POLITICS

Trump may not need donors, but he still has them – including some fiery Latinos

Presidential candidate Donald Trump during a campaign rally in Tucson, Ariz., on March 19, 2016.

Presidential candidate Donald Trump during a campaign rally in Tucson, Ariz., on March 19, 2016.  (ap)

Presidential candidate Donald Trump ridicules donors and insists he is a billionaire who wants to "self-fund." Yet there's a prominent "donate" button on his campaign website, and he has raised more than $9.5 million — including from Daniel Arias, a Salvadoran immigrant in Florida who says Trump will put an end to newcomers "coming here and begging for food stamps."

About 200 people have given the Trump campaign $2,700, the maximum allowed by law for the primary election.

It's a small sample – a tiny sliver compared with Hillary Clinton's nearly 29,000 maxed-out donors – but these are arguably the most loyal of Trump fans. Just like the thousands who attend Trump's massive rallies, these well-off fans want dramatic change and see Trump as the only person capable of making it happen.

For 75-year-old Arias, himself an immigrant, it's all about immigration.

A real estate investor in Coconut Grove, he came to the country legally some 30 years ago thanks to sisters already here and visas that made it easier for family members to emigrate.

"[Trump] is the only one who is going to do something to stop illegal immigration," said Arias, who contends many come here for the government benefits and "to steal and sell drugs."

Trump famously kicked off his campaign by saying some Mexican immigrants who entered the country illegally are "rapists." Far from being embarrassed by his rhetoric, Arias and other donors seem to love converting their friends and associates to the cause.

Al Gamble, a Connecticut restaurant owner, said he gave to Trump in October because he is tired of families like the Bushes and the Clintons, who have "raped this country to assist in the globalist's agenda."

Letantia Bussell, a Beverly Hills dermatologist, said she appreciates Donald Trump's "unique personality." She said she didn't set out to give the candidate money -- she wanted to write him a letter of encouragement in August. But when she saw the donate option on his web page, she decided financial help was a better way to show support.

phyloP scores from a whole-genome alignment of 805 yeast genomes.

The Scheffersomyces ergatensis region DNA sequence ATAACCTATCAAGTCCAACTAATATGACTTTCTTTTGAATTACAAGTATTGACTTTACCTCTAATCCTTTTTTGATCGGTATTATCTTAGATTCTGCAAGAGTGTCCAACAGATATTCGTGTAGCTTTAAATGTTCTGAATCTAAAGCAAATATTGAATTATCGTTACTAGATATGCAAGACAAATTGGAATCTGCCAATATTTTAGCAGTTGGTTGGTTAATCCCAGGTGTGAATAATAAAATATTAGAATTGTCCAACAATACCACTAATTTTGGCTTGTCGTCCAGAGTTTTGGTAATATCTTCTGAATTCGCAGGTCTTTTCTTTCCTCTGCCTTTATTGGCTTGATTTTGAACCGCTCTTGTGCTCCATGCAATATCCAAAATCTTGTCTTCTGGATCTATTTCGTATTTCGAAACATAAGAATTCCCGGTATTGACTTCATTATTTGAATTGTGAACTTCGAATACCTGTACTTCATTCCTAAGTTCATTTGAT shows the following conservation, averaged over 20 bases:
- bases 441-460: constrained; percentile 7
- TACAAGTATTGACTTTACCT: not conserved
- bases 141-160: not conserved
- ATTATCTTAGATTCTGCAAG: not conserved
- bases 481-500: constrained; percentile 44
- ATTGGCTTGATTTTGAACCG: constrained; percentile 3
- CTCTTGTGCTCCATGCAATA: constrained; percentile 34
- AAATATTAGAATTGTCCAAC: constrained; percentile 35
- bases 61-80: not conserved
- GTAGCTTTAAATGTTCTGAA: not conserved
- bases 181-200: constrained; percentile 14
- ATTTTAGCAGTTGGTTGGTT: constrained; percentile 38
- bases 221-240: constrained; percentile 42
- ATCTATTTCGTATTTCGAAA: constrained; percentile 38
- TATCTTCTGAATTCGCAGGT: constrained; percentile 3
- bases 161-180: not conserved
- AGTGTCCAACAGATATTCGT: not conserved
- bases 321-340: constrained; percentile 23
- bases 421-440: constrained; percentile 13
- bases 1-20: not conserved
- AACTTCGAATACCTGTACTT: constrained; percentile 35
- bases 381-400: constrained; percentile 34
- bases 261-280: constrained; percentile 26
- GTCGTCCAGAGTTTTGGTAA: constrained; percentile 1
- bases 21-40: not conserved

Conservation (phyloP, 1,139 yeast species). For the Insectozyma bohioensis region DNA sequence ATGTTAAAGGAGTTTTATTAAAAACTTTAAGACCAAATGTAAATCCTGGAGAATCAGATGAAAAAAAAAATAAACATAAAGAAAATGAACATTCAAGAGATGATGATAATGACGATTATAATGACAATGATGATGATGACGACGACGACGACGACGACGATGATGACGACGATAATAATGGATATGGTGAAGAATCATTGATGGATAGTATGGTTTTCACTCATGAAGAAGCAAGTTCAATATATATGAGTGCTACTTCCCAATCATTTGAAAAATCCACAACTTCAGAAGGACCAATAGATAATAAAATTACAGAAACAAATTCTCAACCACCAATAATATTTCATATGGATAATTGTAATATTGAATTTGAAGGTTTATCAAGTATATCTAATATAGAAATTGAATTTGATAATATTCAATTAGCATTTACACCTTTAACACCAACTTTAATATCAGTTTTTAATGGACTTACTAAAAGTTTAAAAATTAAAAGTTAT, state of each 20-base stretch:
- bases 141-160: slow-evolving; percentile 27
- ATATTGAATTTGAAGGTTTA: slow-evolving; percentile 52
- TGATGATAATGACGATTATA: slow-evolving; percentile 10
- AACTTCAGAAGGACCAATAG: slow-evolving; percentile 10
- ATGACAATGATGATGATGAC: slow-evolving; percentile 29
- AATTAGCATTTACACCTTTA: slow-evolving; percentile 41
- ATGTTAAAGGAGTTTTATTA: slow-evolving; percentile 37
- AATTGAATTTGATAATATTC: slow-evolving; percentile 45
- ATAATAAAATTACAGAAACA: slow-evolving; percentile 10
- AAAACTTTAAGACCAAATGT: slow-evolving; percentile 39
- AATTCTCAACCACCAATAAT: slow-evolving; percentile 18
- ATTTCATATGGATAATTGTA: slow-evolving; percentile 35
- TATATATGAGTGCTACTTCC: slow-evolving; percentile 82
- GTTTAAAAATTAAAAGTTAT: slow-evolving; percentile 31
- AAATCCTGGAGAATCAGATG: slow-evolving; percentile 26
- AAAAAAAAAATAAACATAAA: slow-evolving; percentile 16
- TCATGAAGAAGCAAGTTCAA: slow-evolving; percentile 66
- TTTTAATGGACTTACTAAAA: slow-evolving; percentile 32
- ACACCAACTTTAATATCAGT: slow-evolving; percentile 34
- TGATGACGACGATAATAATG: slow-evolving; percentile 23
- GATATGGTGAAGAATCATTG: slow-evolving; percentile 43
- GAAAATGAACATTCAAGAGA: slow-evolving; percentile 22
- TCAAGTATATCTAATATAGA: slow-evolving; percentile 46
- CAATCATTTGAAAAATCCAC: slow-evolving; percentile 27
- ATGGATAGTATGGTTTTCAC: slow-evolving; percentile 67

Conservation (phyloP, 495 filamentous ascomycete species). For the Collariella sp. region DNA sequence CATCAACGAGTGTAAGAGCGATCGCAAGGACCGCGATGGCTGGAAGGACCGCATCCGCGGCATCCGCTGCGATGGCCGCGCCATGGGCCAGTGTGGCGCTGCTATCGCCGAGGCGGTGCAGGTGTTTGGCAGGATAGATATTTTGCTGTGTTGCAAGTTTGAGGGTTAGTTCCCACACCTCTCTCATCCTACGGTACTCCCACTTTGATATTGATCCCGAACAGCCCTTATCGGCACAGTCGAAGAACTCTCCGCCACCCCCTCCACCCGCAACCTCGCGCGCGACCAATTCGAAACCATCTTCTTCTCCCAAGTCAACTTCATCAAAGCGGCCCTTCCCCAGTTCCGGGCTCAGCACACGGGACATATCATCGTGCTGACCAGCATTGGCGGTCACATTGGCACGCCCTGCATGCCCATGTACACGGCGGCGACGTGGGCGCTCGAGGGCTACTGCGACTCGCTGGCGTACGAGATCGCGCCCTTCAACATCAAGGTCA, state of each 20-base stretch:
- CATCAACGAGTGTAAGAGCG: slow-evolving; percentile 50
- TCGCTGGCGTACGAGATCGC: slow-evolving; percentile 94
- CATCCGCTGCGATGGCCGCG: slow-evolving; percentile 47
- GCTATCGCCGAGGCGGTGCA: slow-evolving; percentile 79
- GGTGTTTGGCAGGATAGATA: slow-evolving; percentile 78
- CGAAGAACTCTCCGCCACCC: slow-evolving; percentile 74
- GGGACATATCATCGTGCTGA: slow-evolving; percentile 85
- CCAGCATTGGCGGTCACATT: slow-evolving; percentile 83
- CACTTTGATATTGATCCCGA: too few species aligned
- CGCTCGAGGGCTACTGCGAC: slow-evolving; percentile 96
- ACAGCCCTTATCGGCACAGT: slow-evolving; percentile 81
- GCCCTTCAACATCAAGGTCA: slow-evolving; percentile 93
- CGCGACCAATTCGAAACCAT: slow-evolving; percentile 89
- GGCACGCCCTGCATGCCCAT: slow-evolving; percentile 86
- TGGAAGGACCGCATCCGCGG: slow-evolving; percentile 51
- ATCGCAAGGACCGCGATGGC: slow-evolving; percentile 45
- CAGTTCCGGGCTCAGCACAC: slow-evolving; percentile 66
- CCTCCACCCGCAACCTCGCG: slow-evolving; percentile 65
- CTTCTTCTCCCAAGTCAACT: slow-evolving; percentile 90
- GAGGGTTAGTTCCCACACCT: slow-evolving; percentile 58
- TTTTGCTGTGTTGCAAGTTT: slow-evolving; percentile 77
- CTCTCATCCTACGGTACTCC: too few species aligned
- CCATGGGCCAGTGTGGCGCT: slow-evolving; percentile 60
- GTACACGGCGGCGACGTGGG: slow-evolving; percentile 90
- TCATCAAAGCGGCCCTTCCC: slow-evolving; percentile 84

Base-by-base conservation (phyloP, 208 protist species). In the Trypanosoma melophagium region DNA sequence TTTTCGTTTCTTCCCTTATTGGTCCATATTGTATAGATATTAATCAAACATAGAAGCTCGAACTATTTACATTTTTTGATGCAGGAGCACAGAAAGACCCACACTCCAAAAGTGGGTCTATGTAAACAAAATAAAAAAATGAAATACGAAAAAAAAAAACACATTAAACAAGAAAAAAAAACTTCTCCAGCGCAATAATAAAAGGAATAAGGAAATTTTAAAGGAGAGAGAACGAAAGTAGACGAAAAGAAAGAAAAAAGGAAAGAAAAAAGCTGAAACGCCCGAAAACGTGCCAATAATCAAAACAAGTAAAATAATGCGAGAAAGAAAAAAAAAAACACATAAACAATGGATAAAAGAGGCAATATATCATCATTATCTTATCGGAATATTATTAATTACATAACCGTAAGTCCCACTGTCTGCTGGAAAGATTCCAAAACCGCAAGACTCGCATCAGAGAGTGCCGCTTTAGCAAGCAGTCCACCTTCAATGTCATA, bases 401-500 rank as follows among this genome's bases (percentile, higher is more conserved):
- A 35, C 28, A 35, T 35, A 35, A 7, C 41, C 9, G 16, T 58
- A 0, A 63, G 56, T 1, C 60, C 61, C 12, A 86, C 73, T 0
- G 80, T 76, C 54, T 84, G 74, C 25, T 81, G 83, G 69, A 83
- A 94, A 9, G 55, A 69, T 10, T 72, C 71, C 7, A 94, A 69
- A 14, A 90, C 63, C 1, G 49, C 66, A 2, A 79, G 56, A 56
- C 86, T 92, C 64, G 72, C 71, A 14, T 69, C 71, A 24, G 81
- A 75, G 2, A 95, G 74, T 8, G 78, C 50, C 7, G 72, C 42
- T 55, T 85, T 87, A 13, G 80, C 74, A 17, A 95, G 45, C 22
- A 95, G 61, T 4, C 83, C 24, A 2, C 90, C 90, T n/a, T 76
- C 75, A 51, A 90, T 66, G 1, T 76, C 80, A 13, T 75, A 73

Phillip Braunstein, a 33-year-old Los Angeles real estate business owner said he felt compelled to do more than just say he likes Trump. He laid down his $2,700 in October.

The Associated Press culled the names of Trump's top donors from his public Federal Election Commission filings, which are complete through the end of February. More contributors will emerge on Wednesday, when he files his March fundraising documents.

The list of maxed-out donors includes some characters. Literally. There's Alice Chapman, a reality television star and the wife of Dog the Bounty Hunter. There's Jim Shore, a well-known artist who sells his figurines on QVC. Kelly Roberts has also chipped in. She's the mother of two "television personalities," wife of a millionaire frozen-burrito king and co-owner of the historic Mission Inn Hotel and Spa in Riverside, California.

Most people who part ways with several thousand dollars are on firm financial footing. Some of Trump's donors are downright rich. John Ferolito, who co-founded AriZona iced tea, gave in July. And Scott Shleifer, head of the multi-billion-dollar New York hedge fund Tiger Global, ponied up $2,700 last year, a few months before he purchased an $18 million Park Avenue condo.

And some of the donors seem to have adopted Trump's tone on his opponents.

"I think Trump has the best chance of winning, and I only back winners," Braunstein said. He liked Marco Rubio and others, but asked himself, "why would I spend my money on a loser?"

Based on reporting by the Associated Press.

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